Based on the initial forecasts, the computer 200 at steps 330 and 340 may generate projected store sales and projected store orders, respectively, for each of the plurality of stores 130. The projected store sales may indicate the number of units of the seasonal item to meet consumer demand, and the projected store orders may indicate the number of units of the seasonal item needed to satisfy that demand. Next, at step 350, the computer 200 may aggregate the projected store orders to produce an aggregate projected store order. Here, the projected store sales and the projected store orders may be integrated together and then aggregated to the group level (i.e., for the plurality of MDGs 120). Accordingly, the computer 200 at step 360 may generate a DC order for the DC 110 (i.e., the replenishment level) based on the aggregate projected store order. Each of the steps mentioned above are described in detail below.
Although the embodiments disclosed herein are particularly well suited for use on a weekly basis, persons of ordinary skill in the art will readily appreciate that the teachings of this disclosure are in no way limited to such an interval of time. On the contrary, persons of ordinary skill in the art will readily appreciate that the teachings of this disclosure can be employed with other intervals of time such as, but not limited to, a daily basis, a biweekly basis, a monthly basis, a quarterly basis, a semi-annually basis, and an annually basis.
Identifying the season and the item associated with the season at step 310 involves identifying an item that demonstrate changes in consumer demand based on reoccurring seasons. For example, sales of sunscreen, beach chairs, and/or bottled water may peak during the summer whereas sales of flu and cough/cold medicine may significantly increase in the winter. During weekends in a football season, as another example, stores located near a football stadium may sell more beverages because of tailgaters than during the off-season. To illustrate this concept, a plurality of groups of stores (e.g., the plurality of MDGs 120) may be generated at step 410 shown in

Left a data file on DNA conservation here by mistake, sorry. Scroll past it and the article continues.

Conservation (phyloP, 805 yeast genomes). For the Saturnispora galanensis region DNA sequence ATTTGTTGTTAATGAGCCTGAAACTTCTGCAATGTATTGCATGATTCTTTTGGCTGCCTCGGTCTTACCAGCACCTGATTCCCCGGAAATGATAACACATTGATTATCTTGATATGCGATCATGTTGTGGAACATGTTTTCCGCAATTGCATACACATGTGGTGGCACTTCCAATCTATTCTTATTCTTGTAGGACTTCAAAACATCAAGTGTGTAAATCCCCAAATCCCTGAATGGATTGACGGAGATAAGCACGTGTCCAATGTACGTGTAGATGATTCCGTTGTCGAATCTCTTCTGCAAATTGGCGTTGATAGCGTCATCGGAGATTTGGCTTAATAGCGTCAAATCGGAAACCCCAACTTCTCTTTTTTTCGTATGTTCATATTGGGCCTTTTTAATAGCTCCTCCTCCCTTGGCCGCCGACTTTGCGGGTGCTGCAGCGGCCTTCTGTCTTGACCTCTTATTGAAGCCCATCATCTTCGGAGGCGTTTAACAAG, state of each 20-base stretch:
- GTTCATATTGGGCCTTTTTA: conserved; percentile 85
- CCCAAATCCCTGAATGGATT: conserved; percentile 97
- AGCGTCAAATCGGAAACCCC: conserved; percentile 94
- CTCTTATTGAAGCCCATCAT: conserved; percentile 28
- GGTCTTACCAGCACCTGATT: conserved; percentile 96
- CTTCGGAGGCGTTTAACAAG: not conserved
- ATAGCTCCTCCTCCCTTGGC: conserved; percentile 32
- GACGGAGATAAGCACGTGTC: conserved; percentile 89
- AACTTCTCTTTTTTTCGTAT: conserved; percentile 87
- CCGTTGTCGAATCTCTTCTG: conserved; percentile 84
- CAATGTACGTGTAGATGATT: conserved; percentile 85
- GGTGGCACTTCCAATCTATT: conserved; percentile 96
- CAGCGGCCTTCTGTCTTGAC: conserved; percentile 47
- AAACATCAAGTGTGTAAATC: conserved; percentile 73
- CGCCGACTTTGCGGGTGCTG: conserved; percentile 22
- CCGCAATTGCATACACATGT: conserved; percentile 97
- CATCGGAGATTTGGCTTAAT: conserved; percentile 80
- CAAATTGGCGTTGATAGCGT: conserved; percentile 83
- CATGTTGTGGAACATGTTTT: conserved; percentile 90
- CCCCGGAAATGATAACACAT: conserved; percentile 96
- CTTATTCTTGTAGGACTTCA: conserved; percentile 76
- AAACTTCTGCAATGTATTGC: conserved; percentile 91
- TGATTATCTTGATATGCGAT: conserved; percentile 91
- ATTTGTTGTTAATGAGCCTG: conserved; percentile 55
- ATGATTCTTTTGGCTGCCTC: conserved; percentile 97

Based on the initial sales forecast as described above, the computer 200 may generate projected store sales of the seasonal item at the stores within the group as shown in
Based on the projected store sales of the stores, the computer 200 may generate projected store orders as shown in
Referring back to step 730, if there is no promotional event the next week then the computer 200 may proceed directly to step 780 as described above, and then proceed to step 790. Accordingly, the computer 200 may simply generate projected regular store orders of the seasonal item from the stores within the group.
The regular projected store orders and the regular projected store sales of the stores within the group may be integrated together to generate an aggregate projected store order as shown in
Referring back to
At step 930, the computer 200 may determine critical exceptions (i.e., data anomalies caused by unusual factors and/or events). For example, projected store sales and projected store orders may be affected by a non-planned promotion because of, but not limited to, a hurricane. Accordingly, the computer 200 at step 940 may determine whether a forecast under is based on sales. If the forecast is based on sales, then the computer 200 may proceed to step 950 to determine whether to adjust the projected store orders (i.e., regular projected store orders and/or special projected store orders from the stores within the group). Otherwise, the computer 200 at step 960 may adjust the regular sales forecasts based on the critical exceptions. Accordingly, the computer 200 at step 970 may recalculate the regular sales forecasts for generating the initial forecasts at step 320.
Although the embodiments disclosed herein are particularly well suited to forecasting demand based on seasons, persons of ordinary skill in the art will readily appreciate that the teachings of this disclosure are in no way limited to such forecasts. On the contrary, persons of ordinary skill in the art will readily appreciate that the teachings of this disclosure can be employed with other trends.
Many changes and modifications to the embodiments described herein could be made. The scope of some changes is discussed above. The scope of others will become apparent from the appended claims.
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|International Classification||G06Q10/08, G06Q30/02, G06Q10/00|
|Cooperative Classification||G06Q10/087, G06Q30/02, G06Q30/0202|
|European Classification||G06Q30/02, G06Q10/087, G06Q30/0202|
|Nov 20, 2002||AS||Assignment|
Owner name: WALGREEN CO., ILLINOIS
Free format text: ASSIGNMENT OF ASSIGNORS INTEREST;ASSIGNORS:BAMBERG, STEPHEN;TIEMEYER, JOSEPH P.;REEL/FRAME:013513/0953
Effective date: 20021111
|Jul 24, 2015||FPAY||Fee payment|
Year of fee payment: 4